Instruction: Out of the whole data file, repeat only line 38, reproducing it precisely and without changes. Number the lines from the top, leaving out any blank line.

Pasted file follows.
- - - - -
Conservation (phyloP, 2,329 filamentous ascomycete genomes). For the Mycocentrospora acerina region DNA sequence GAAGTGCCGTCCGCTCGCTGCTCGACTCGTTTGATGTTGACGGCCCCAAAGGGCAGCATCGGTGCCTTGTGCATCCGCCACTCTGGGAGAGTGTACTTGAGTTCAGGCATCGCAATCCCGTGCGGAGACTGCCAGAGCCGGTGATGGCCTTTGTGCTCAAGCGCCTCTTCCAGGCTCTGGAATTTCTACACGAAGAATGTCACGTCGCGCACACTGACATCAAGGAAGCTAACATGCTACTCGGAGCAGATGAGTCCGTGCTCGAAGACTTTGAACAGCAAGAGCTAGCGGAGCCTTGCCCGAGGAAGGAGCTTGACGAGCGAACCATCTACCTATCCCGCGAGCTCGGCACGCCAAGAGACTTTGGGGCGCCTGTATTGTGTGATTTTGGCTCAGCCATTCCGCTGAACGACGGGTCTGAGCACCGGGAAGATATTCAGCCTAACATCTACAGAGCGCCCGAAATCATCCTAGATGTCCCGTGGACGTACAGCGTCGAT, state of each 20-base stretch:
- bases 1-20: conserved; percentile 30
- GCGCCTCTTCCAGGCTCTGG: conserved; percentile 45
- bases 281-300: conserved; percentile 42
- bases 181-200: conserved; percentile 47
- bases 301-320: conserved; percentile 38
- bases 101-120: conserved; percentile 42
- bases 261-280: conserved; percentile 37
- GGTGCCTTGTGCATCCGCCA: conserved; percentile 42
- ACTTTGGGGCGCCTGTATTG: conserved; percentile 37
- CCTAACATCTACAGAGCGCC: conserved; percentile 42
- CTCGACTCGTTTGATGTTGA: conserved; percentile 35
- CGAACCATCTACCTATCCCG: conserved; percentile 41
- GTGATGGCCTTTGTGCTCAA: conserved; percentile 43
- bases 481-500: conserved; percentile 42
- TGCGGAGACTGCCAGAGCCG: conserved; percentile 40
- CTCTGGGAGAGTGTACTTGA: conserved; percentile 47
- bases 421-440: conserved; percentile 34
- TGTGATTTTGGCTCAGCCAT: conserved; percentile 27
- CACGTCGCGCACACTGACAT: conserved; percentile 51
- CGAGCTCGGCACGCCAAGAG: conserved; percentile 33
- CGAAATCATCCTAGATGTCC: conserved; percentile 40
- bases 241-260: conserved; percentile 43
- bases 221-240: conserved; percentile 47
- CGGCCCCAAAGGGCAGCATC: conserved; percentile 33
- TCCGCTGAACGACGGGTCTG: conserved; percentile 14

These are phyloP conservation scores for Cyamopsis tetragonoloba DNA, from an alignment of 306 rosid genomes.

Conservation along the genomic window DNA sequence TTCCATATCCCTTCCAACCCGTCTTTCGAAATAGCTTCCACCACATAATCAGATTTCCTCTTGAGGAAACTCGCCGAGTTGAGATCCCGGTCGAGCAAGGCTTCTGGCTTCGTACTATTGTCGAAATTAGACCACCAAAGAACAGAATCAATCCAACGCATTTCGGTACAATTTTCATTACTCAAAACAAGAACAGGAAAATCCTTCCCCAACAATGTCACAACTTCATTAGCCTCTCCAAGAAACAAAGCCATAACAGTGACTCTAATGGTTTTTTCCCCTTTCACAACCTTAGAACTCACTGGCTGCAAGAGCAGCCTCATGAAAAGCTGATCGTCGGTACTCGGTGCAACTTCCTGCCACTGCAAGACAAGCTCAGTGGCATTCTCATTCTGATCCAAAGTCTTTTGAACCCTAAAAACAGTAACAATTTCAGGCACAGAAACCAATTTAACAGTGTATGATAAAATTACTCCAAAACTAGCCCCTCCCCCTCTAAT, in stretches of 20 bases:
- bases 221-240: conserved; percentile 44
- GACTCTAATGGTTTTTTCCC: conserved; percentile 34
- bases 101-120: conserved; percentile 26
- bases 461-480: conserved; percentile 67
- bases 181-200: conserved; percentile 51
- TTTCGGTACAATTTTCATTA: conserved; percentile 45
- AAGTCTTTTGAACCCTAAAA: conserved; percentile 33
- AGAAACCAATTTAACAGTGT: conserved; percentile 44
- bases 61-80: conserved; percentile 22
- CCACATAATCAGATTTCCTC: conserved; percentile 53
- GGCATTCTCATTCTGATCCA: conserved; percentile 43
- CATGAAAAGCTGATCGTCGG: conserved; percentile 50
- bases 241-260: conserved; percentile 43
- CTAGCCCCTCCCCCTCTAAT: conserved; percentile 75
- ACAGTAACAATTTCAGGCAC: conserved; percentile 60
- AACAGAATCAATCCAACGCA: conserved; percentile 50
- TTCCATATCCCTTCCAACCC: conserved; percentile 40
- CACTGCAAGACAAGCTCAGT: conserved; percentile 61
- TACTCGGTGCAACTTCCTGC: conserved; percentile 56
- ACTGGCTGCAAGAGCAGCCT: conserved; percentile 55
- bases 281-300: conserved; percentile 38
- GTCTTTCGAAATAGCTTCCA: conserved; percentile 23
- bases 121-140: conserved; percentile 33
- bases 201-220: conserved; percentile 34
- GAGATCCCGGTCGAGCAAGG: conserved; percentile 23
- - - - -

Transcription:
- CCACATAATCAGATTTCCTC: conserved; percentile 53